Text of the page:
In over a decade of searching, I have not found even one single exception to this rule.  I am still searching by the way.  If you support cannabis prohibition and you don’t think you fall into one of these categories, please email me at bronsonkaahui@gmail.com.

Beyond that, the unconstitutional and illegal NSA domestic spying program needs to be stopped immediately. Because we can’t count on Congress to do the right thing and protect our civil liberties, the state must take action. Make it a crime for anyone in Hawaii to illegally spy on Americans without a warrant regardless of their employment or status as a resident. The water and power supply to their facilities needs to be cut off. Police should detain, question, and monitor NSA employees suspected of engaging in illegal spying activities. Furthermore, any local/state law enforcement agencies who are cooperating with this illegal program need to be prosecuted for illegally violating the civil liberties of American citizens. Also, outside private contracting agencies should be treated as criminal organizations or associates and prosecuted accordingly. Visit offnow.org for more information.

Also, the government should not be in the marriage business. Anybody can get married to anybody else for any reason they see fit and the government should have no say in the matter. This includes lesbians, bisexuals, transexuals, asexuals, polygamy, polyandry, and any other form of voluntary association between free individuals. When I say the government has no involvement, that means they can’t force churches to marry couples they don’t wish to marry, or force bakers to bake wedding cakes for couples that they don’t want to bake wedding cakes for. The government has no business in this affair whatsoever.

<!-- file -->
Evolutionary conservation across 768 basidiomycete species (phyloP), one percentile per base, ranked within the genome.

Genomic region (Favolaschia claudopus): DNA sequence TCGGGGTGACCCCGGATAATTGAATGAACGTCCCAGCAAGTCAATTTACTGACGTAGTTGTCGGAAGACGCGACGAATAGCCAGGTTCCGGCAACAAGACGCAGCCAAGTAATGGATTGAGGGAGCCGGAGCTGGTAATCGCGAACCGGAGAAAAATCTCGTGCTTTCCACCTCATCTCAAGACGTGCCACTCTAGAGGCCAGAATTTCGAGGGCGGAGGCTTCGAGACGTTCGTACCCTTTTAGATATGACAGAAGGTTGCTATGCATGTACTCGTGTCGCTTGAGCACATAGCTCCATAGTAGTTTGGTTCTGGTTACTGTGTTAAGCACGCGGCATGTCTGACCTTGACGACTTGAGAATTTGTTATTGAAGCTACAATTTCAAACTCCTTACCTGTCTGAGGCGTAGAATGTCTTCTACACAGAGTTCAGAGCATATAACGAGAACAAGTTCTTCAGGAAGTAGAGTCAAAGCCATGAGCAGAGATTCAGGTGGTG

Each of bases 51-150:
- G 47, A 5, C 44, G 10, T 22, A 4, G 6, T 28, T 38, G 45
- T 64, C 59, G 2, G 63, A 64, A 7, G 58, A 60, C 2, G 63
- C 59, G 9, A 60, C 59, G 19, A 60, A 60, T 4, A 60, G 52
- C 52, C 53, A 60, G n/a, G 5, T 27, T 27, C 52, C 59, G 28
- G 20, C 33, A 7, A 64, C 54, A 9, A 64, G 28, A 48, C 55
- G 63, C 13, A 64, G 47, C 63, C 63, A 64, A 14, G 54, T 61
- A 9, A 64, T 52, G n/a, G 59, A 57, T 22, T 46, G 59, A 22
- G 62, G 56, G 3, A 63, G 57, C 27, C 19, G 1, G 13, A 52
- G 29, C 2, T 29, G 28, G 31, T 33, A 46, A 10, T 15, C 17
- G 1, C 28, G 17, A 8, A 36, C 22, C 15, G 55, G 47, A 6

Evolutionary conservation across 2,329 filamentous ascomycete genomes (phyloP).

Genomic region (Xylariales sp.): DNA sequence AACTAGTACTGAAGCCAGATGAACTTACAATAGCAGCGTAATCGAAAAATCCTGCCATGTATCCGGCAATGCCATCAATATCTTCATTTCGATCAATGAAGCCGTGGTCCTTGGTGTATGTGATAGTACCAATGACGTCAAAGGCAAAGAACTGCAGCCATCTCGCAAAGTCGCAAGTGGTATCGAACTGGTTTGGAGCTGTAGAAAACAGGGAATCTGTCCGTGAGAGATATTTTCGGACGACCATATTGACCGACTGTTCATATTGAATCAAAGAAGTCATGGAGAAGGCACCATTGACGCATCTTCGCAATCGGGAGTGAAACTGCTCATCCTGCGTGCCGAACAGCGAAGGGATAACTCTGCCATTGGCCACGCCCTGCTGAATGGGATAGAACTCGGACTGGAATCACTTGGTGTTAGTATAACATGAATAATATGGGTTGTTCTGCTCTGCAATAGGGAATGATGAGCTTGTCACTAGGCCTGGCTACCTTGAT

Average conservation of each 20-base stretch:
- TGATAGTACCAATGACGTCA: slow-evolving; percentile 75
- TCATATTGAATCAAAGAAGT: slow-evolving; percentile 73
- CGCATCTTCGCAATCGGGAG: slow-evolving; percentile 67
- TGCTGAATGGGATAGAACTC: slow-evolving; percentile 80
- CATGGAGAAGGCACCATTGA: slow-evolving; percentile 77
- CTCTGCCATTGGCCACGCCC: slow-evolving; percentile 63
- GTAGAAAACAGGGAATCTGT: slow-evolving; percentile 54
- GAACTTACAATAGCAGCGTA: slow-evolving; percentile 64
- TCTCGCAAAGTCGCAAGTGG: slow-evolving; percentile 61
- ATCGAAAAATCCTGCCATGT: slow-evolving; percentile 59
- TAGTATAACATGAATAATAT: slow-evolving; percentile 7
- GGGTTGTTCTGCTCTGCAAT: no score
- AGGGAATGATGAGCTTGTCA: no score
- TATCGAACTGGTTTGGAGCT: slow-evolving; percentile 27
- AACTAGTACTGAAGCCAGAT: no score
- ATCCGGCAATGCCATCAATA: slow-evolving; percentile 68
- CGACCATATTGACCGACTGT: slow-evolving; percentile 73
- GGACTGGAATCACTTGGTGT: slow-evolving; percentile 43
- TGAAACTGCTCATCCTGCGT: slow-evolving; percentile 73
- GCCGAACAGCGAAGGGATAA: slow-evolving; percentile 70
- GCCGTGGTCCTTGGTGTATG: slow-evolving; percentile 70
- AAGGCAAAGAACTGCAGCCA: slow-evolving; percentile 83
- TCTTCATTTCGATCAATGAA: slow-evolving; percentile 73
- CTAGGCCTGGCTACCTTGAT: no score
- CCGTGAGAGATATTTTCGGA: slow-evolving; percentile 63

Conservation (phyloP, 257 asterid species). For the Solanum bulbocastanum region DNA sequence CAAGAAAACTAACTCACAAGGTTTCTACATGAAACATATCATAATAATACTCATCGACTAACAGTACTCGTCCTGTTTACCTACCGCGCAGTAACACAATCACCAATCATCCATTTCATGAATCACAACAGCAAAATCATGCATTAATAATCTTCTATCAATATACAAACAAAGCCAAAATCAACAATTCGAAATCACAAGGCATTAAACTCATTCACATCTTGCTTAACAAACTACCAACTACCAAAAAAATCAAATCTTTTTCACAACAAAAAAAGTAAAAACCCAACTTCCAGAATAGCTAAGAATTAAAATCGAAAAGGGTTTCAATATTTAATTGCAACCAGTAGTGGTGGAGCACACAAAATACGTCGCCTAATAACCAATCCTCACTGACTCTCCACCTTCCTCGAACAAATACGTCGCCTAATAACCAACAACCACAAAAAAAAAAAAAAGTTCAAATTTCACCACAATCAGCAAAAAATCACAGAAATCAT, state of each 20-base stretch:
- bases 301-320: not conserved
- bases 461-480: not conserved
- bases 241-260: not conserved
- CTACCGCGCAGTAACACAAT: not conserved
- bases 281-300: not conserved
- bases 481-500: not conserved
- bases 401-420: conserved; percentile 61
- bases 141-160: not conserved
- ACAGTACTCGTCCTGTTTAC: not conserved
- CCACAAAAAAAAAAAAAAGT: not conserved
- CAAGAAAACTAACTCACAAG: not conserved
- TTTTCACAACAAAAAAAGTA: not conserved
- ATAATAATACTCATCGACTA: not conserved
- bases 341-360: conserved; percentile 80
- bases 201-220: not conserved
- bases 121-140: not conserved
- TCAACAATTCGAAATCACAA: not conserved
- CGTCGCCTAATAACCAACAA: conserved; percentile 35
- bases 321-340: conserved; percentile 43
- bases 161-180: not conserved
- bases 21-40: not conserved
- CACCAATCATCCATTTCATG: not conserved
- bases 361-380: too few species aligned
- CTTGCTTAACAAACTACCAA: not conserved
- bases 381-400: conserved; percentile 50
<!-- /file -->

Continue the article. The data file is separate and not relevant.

I would also like to issue an open challenge to any religious leaders anywhere in the state to a public debate on gay marriage. If they make the argument that being gay is a “worse” sin than for example adultery, disobeying your parents, blasphemy, or collecting firewood on the Sabbath, I would like to see biblical support for that position. I’m not aware of any ranking system of sin laid out in the Bible that shows gay sex as being one of the worst sins possible, but if there is I would like to know about it. I’ve read the Bible front to back three times in my life and I simply cannot find any biblical support for that position. Also, I would like to entertain any arguments about the “fabric of society” and the “sanctity of marriage” that will be harmed by gay marriage. These always tend to amuse me. You might be able to convince your simpleton congregations who believe everything you say, but I require a rational argument that is based on facts, not fabricated meaningless terms.